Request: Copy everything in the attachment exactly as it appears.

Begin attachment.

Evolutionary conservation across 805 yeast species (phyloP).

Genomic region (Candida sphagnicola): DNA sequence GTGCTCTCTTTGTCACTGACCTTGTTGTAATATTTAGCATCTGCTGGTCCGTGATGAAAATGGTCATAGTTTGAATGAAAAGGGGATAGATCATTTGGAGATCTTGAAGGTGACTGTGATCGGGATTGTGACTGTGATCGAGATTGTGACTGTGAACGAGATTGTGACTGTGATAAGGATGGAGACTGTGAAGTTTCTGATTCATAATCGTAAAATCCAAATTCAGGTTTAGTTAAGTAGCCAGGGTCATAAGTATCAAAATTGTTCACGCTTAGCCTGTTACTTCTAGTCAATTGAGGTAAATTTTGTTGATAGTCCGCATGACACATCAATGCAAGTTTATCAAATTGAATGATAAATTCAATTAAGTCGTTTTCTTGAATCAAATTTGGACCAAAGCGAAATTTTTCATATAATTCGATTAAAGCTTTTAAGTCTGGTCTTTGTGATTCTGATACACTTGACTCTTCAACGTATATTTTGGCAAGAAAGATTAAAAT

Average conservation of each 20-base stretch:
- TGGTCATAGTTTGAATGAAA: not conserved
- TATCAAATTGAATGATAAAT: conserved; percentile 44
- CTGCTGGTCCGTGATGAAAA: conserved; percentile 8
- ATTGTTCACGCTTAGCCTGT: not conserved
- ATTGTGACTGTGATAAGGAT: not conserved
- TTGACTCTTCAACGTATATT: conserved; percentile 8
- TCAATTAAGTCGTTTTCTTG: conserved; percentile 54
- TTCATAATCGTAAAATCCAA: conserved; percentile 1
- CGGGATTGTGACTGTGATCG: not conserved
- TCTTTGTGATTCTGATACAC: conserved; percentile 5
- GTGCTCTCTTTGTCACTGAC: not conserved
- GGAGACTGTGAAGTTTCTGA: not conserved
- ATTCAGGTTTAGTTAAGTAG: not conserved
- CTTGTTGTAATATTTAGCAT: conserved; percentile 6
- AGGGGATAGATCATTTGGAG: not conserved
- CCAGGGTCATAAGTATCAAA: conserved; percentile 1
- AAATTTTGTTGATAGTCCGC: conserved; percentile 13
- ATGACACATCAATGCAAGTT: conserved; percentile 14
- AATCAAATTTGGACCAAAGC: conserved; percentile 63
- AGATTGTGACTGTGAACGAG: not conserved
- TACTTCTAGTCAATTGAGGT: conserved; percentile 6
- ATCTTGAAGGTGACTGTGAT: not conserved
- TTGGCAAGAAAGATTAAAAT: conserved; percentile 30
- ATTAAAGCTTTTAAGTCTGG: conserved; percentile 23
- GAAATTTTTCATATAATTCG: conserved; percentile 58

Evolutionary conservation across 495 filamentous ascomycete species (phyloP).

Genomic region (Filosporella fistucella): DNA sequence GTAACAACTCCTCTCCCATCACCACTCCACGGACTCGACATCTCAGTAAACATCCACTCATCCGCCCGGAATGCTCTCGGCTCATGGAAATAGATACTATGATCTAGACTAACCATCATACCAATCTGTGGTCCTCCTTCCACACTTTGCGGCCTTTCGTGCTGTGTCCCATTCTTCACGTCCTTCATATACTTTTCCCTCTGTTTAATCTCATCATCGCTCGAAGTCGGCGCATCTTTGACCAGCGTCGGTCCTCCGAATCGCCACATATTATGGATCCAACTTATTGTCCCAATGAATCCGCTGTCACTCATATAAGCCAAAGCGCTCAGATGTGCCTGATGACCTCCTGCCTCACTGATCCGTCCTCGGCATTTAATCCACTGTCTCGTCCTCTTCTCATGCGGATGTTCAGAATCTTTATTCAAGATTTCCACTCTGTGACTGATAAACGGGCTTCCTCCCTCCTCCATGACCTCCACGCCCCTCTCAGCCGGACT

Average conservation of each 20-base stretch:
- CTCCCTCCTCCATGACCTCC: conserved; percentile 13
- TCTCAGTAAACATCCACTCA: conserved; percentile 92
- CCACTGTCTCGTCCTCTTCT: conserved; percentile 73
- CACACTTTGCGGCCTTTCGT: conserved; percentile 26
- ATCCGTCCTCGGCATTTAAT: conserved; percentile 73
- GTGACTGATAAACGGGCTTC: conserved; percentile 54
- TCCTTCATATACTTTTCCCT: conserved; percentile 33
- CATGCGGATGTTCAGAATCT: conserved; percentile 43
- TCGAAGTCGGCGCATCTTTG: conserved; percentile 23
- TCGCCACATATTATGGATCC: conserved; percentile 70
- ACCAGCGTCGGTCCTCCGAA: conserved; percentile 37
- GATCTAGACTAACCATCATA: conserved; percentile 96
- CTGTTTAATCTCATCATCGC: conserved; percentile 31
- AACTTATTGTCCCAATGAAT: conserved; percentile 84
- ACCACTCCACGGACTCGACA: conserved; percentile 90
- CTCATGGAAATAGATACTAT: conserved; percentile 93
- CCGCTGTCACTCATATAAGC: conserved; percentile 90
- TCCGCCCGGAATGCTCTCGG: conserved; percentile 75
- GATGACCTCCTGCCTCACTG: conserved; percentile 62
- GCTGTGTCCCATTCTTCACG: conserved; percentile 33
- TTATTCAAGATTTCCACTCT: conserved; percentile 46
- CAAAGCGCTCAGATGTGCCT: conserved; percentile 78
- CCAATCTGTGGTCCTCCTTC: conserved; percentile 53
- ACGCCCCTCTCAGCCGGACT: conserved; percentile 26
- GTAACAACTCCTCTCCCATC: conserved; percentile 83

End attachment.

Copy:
Evolutionary conservation across 805 yeast species (phyloP).

Genomic region (Candida sphagnicola): DNA sequence GTGCTCTCTTTGTCACTGACCTTGTTGTAATATTTAGCATCTGCTGGTCCGTGATGAAAATGGTCATAGTTTGAATGAAAAGGGGATAGATCATTTGGAGATCTTGAAGGTGACTGTGATCGGGATTGTGACTGTGATCGAGATTGTGACTGTGAACGAGATTGTGACTGTGATAAGGATGGAGACTGTGAAGTTTCTGATTCATAATCGTAAAATCCAAATTCAGGTTTAGTTAAGTAGCCAGGGTCATAAGTATCAAAATTGTTCACGCTTAGCCTGTTACTTCTAGTCAATTGAGGTAAATTTTGTTGATAGTCCGCATGACACATCAATGCAAGTTTATCAAATTGAATGATAAATTCAATTAAGTCGTTTTCTTGAATCAAATTTGGACCAAAGCGAAATTTTTCATATAATTCGATTAAAGCTTTTAAGTCTGGTCTTTGTGATTCTGATACACTTGACTCTTCAACGTATATTTTGGCAAGAAAGATTAAAAT

Average conservation of each 20-base stretch:
- TGGTCATAGTTTGAATGAAA: not conserved
- TATCAAATTGAATGATAAAT: conserved; percentile 44
- CTGCTGGTCCGTGATGAAAA: conserved; percentile 8
- ATTGTTCACGCTTAGCCTGT: not conserved
- ATTGTGACTGTGATAAGGAT: not conserved
- TTGACTCTTCAACGTATATT: conserved; percentile 8
- TCAATTAAGTCGTTTTCTTG: conserved; percentile 54
- TTCATAATCGTAAAATCCAA: conserved; percentile 1
- CGGGATTGTGACTGTGATCG: not conserved
- TCTTTGTGATTCTGATACAC: conserved; percentile 5
- GTGCTCTCTTTGTCACTGAC: not conserved
- GGAGACTGTGAAGTTTCTGA: not conserved
- ATTCAGGTTTAGTTAAGTAG: not conserved
- CTTGTTGTAATATTTAGCAT: conserved; percentile 6
- AGGGGATAGATCATTTGGAG: not conserved
- CCAGGGTCATAAGTATCAAA: conserved; percentile 1
- AAATTTTGTTGATAGTCCGC: conserved; percentile 13
- ATGACACATCAATGCAAGTT: conserved; percentile 14
- AATCAAATTTGGACCAAAGC: conserved; percentile 63
- AGATTGTGACTGTGAACGAG: not conserved
- TACTTCTAGTCAATTGAGGT: conserved; percentile 6
- ATCTTGAAGGTGACTGTGAT: not conserved
- TTGGCAAGAAAGATTAAAAT: conserved; percentile 30
- ATTAAAGCTTTTAAGTCTGG: conserved; percentile 23
- GAAATTTTTCATATAATTCG: conserved; percentile 58

Evolutionary conservation across 495 filamentous ascomycete species (phyloP).

Genomic region (Filosporella fistucella): DNA sequence GTAACAACTCCTCTCCCATCACCACTCCACGGACTCGACATCTCAGTAAACATCCACTCATCCGCCCGGAATGCTCTCGGCTCATGGAAATAGATACTATGATCTAGACTAACCATCATACCAATCTGTGGTCCTCCTTCCACACTTTGCGGCCTTTCGTGCTGTGTCCCATTCTTCACGTCCTTCATATACTTTTCCCTCTGTTTAATCTCATCATCGCTCGAAGTCGGCGCATCTTTGACCAGCGTCGGTCCTCCGAATCGCCACATATTATGGATCCAACTTATTGTCCCAATGAATCCGCTGTCACTCATATAAGCCAAAGCGCTCAGATGTGCCTGATGACCTCCTGCCTCACTGATCCGTCCTCGGCATTTAATCCACTGTCTCGTCCTCTTCTCATGCGGATGTTCAGAATCTTTATTCAAGATTTCCACTCTGTGACTGATAAACGGGCTTCCTCCCTCCTCCATGACCTCCACGCCCCTCTCAGCCGGACT

Average conservation of each 20-base stretch:
- CTCCCTCCTCCATGACCTCC: conserved; percentile 13
- TCTCAGTAAACATCCACTCA: conserved; percentile 92
- CCACTGTCTCGTCCTCTTCT: conserved; percentile 73
- CACACTTTGCGGCCTTTCGT: conserved; percentile 26
- ATCCGTCCTCGGCATTTAAT: conserved; percentile 73
- GTGACTGATAAACGGGCTTC: conserved; percentile 54
- TCCTTCATATACTTTTCCCT: conserved; percentile 33
- CATGCGGATGTTCAGAATCT: conserved; percentile 43
- TCGAAGTCGGCGCATCTTTG: conserved; percentile 23
- TCGCCACATATTATGGATCC: conserved; percentile 70
- ACCAGCGTCGGTCCTCCGAA: conserved; percentile 37
- GATCTAGACTAACCATCATA: conserved; percentile 96
- CTGTTTAATCTCATCATCGC: conserved; percentile 31
- AACTTATTGTCCCAATGAAT: conserved; percentile 84
- ACCACTCCACGGACTCGACA: conserved; percentile 90
- CTCATGGAAATAGATACTAT: conserved; percentile 93
- CCGCTGTCACTCATATAAGC: conserved; percentile 90
- TCCGCCCGGAATGCTCTCGG: conserved; percentile 75
- GATGACCTCCTGCCTCACTG: conserved; percentile 62
- GCTGTGTCCCATTCTTCACG: conserved; percentile 33
- TTATTCAAGATTTCCACTCT: conserved; percentile 46
- CAAAGCGCTCAGATGTGCCT: conserved; percentile 78
- CCAATCTGTGGTCCTCCTTC: conserved; percentile 53
- ACGCCCCTCTCAGCCGGACT: conserved; percentile 26
- GTAACAACTCCTCTCCCATC: conserved; percentile 83